Temperature increase of 21st century mitigation scenarios
Even the most stringent of climate policies will not be able to prevent global warming entirely, according to a new analysis. In addition to efforts to reduce anthropogenic greenhouse gas emissions, D.P. van Vuuren (Netherlands Environmental Assessment Agency) and colleagues assert that societies should also consider strategies for adapting to higher global temperatures.
Adaptation to future climate change
The researchers’ analysis examines a wide range of climate policy scenarios from different emission models and shows that, in virtually all of these scenarios, the average surface temperature rise will be reduced, but not avoided. The ranges of 21st century climate change published so far by the Intergovernmental Panel on Climate Change did not take into account efforts to reduce climate change. In this study, the researchers projected the effects of multiple mitigation strategies using two climate models and taking into account uncertainties in the climate system and carbon cycle. The analysis reports an average minimum warming by the year 2100 of 1.4 degrees Celsius from baseline levels in 1990, for the most stringent emission reduction scenarios. While the minimum temperature rise is significantly less than that projected without emission mitigation policies, it is higher than previous reports that focused on climate inertia alone.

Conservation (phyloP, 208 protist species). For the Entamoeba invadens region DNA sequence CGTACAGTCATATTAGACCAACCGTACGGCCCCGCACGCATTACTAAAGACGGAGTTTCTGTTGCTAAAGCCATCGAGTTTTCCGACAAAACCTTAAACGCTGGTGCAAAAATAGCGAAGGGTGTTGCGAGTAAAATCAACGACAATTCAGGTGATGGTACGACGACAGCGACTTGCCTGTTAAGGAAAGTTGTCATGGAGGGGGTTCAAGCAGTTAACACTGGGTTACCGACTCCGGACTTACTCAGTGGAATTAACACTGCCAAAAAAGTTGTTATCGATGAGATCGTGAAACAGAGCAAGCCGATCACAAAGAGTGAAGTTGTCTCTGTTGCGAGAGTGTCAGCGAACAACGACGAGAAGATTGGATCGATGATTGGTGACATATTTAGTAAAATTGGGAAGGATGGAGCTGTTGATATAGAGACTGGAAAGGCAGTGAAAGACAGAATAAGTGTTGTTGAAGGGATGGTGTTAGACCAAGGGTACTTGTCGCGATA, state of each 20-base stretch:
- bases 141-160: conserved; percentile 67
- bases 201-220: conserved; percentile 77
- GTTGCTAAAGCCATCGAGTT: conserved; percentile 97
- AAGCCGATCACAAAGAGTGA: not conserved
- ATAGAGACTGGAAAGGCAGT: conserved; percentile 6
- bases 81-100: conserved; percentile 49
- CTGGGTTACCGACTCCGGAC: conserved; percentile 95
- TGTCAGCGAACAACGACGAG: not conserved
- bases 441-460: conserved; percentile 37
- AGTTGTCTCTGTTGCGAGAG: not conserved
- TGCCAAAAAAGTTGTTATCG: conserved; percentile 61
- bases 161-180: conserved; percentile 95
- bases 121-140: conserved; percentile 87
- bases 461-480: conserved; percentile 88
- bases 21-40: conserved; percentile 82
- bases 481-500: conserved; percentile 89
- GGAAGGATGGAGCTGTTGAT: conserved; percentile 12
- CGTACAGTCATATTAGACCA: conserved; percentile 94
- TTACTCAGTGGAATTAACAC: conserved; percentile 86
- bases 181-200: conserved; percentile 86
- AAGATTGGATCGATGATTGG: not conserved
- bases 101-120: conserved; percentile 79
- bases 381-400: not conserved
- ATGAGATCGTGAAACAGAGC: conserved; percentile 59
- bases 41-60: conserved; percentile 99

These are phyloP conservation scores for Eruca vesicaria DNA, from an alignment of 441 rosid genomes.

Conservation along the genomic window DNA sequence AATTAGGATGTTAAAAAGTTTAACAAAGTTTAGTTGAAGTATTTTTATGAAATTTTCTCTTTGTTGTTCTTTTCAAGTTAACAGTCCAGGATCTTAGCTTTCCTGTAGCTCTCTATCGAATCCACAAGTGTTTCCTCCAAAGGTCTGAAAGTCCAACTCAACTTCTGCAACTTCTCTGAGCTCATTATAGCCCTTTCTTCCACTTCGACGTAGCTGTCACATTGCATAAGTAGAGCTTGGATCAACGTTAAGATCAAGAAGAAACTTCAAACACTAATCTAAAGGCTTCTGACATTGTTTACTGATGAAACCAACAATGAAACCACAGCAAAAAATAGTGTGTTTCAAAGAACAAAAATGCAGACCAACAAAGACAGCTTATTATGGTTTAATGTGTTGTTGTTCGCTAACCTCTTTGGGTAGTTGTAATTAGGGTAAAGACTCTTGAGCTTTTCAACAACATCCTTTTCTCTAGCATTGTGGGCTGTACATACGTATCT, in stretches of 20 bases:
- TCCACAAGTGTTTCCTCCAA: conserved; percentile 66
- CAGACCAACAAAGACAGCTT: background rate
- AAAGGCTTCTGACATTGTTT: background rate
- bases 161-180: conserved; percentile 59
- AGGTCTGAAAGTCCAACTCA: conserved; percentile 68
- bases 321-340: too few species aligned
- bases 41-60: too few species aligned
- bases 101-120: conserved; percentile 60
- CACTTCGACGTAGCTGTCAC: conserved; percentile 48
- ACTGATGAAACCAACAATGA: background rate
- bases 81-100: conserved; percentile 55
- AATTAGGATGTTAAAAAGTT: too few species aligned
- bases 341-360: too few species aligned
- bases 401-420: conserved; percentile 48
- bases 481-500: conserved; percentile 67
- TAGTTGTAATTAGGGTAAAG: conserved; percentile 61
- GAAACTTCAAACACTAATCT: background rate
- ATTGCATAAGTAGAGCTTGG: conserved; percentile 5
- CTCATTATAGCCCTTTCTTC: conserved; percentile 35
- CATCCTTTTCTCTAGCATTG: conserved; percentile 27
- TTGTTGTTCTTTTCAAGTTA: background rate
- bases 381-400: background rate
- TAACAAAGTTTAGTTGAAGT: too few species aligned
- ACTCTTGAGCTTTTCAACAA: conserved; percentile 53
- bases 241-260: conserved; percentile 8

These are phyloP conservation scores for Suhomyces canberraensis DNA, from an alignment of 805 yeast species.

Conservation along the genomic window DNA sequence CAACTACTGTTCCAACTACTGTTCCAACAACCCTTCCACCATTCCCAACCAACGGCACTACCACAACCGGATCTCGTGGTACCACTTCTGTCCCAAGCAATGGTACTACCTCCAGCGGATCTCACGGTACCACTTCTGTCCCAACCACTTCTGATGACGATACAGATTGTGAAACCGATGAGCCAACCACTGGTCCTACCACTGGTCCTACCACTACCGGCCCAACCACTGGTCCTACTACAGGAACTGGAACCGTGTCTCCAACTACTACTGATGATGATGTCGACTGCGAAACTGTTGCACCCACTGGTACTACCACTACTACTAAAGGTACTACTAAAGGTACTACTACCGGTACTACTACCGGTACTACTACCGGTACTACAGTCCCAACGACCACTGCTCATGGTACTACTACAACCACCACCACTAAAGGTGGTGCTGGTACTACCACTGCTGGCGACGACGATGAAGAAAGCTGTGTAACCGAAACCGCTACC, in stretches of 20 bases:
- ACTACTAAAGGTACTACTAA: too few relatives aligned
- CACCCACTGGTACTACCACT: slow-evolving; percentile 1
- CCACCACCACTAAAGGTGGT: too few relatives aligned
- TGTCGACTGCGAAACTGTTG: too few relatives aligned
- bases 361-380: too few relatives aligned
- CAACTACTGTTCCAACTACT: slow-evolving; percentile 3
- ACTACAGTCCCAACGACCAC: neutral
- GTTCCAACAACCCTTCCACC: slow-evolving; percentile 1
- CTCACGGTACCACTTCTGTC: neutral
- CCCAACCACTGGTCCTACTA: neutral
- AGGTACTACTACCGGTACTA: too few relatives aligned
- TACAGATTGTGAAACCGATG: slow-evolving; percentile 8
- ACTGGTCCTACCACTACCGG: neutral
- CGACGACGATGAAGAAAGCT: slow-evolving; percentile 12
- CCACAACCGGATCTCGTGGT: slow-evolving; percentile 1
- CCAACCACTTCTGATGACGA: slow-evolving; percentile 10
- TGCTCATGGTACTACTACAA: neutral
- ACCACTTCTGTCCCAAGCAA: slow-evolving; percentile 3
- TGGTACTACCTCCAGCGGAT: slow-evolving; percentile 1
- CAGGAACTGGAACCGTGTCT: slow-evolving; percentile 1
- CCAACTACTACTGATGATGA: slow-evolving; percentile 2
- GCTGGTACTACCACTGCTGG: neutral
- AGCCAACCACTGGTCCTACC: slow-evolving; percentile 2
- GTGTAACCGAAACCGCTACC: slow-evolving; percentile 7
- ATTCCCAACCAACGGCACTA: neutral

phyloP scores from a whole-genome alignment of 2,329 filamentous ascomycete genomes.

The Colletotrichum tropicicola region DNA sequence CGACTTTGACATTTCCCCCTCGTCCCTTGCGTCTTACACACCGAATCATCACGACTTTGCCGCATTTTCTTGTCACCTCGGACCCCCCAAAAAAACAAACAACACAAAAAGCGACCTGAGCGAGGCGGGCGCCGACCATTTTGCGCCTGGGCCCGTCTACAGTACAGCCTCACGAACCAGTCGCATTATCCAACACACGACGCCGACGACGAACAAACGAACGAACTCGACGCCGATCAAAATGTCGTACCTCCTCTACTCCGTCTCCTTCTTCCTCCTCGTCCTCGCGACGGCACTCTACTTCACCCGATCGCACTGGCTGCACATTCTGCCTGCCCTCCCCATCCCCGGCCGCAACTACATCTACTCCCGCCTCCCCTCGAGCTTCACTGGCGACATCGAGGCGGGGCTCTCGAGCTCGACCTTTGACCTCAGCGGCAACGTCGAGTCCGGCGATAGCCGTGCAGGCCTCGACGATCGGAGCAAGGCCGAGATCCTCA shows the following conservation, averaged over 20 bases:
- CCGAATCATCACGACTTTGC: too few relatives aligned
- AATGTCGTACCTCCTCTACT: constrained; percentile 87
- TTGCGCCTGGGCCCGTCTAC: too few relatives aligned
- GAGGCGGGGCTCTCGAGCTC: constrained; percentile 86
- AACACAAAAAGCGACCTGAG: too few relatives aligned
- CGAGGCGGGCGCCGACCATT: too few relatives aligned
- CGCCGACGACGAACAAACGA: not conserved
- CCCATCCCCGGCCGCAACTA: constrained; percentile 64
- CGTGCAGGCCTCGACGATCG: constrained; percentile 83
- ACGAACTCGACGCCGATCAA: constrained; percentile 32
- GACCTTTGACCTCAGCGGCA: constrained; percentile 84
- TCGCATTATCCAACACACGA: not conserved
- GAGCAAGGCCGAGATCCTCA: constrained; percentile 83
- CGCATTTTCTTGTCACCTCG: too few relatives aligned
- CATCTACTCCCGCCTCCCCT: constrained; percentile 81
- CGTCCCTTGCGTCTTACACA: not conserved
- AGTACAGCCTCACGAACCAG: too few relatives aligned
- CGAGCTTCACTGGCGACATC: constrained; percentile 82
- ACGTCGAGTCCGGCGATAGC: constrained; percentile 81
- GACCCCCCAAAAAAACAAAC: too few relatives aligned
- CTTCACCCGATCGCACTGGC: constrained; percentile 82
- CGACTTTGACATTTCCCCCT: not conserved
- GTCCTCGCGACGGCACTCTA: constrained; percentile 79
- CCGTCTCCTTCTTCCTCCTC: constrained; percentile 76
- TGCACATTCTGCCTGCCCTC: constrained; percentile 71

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|Author(s)||D. P. Van Vuuren, M. Meinshausen, G. K. Plattner. F. Joos, K.M. Strassmann, S.J. Smith, T.M.L. Wigley, S.C.B. Raper, K. Riahi, F. de la Chesnaye, et al.|
|Publication||Proceeding of the National Academy of Sciences (PNAS)|